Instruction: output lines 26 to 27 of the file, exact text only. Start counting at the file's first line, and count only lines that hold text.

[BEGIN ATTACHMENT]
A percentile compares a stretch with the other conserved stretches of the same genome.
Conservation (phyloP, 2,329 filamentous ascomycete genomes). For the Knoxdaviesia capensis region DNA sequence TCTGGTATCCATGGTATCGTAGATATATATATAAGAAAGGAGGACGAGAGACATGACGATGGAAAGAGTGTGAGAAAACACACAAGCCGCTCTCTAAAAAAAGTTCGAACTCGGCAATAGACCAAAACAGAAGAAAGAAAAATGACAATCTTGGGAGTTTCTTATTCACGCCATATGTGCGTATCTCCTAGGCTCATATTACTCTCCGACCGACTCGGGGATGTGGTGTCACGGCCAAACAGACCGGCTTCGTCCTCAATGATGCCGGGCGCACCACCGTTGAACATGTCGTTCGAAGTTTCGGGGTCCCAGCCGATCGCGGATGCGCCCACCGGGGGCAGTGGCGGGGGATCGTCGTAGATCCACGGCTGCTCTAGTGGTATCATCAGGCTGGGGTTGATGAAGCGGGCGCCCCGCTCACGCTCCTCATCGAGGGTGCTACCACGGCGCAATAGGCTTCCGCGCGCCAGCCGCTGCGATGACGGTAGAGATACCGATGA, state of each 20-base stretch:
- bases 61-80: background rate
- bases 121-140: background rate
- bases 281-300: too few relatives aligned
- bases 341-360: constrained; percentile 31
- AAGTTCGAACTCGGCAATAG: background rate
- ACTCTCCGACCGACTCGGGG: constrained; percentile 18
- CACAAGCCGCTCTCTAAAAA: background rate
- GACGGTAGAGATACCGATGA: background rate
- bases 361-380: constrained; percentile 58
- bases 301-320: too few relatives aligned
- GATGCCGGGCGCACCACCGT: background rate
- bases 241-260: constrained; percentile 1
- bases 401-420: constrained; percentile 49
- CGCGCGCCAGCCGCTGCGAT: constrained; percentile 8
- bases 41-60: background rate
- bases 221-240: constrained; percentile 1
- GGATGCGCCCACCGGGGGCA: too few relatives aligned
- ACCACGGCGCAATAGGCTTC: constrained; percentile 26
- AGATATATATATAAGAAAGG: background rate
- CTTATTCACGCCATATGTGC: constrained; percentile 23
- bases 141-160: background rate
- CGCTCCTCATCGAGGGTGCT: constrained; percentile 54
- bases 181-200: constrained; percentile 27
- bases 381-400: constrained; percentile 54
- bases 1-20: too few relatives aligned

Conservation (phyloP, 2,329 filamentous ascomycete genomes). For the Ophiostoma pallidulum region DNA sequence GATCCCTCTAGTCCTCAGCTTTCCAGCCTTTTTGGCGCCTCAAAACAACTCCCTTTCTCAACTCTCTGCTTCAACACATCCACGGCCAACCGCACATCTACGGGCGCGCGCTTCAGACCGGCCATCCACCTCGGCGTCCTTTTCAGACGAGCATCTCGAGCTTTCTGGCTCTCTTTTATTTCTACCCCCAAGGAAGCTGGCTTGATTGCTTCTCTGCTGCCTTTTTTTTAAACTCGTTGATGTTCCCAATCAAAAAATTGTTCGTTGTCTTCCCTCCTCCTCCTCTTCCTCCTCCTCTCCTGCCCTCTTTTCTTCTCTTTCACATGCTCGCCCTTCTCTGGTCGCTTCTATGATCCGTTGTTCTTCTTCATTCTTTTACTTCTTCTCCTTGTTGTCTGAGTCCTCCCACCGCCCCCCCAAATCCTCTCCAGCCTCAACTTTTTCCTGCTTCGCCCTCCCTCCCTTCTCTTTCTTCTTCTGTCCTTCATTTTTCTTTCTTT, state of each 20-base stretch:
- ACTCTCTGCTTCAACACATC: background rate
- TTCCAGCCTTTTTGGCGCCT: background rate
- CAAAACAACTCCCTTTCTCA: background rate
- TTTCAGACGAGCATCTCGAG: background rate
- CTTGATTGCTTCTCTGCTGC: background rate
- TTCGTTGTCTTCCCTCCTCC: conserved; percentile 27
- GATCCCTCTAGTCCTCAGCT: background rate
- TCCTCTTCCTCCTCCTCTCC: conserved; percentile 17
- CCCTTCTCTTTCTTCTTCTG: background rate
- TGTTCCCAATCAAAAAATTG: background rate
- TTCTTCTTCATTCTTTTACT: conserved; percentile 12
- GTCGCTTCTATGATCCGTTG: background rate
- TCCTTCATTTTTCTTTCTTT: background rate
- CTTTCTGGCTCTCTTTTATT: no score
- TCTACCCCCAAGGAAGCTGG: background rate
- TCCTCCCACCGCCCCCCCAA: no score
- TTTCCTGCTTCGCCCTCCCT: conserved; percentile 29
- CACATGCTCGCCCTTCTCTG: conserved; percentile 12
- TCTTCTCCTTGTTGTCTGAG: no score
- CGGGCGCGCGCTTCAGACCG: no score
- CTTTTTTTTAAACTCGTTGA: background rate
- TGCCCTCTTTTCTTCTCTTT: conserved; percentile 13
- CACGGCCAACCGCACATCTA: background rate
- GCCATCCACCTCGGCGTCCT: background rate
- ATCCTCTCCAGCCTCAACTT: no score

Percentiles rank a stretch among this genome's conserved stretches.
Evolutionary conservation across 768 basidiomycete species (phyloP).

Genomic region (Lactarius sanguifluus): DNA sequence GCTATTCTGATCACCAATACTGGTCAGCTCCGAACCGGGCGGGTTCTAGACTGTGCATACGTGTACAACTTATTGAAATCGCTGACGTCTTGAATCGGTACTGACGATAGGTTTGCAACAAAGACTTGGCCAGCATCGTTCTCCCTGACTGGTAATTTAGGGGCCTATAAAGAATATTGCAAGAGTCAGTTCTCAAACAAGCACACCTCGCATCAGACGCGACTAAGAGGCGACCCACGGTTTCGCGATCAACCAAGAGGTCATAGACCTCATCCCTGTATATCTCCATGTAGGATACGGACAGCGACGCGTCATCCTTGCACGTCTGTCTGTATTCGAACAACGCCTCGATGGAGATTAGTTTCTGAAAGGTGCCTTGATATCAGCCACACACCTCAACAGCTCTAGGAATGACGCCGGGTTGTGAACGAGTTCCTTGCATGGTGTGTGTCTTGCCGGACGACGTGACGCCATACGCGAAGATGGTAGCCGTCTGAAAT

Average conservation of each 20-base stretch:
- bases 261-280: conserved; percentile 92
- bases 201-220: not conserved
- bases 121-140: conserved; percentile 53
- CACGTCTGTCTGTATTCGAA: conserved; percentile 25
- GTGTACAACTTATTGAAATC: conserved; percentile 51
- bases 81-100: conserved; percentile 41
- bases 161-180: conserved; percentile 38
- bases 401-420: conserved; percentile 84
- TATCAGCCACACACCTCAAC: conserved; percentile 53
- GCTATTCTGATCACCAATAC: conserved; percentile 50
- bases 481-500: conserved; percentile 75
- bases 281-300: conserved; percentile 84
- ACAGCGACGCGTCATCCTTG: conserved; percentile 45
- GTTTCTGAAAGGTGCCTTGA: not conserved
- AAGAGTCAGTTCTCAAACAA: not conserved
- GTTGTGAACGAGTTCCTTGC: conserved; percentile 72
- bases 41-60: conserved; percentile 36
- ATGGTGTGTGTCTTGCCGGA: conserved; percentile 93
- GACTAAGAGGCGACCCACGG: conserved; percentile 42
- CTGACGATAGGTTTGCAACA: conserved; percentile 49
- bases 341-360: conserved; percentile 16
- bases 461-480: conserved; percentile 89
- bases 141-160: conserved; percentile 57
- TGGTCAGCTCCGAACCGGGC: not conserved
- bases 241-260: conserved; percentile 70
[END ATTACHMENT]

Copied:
- bases 381-400: constrained; percentile 54
- bases 1-20: too few relatives aligned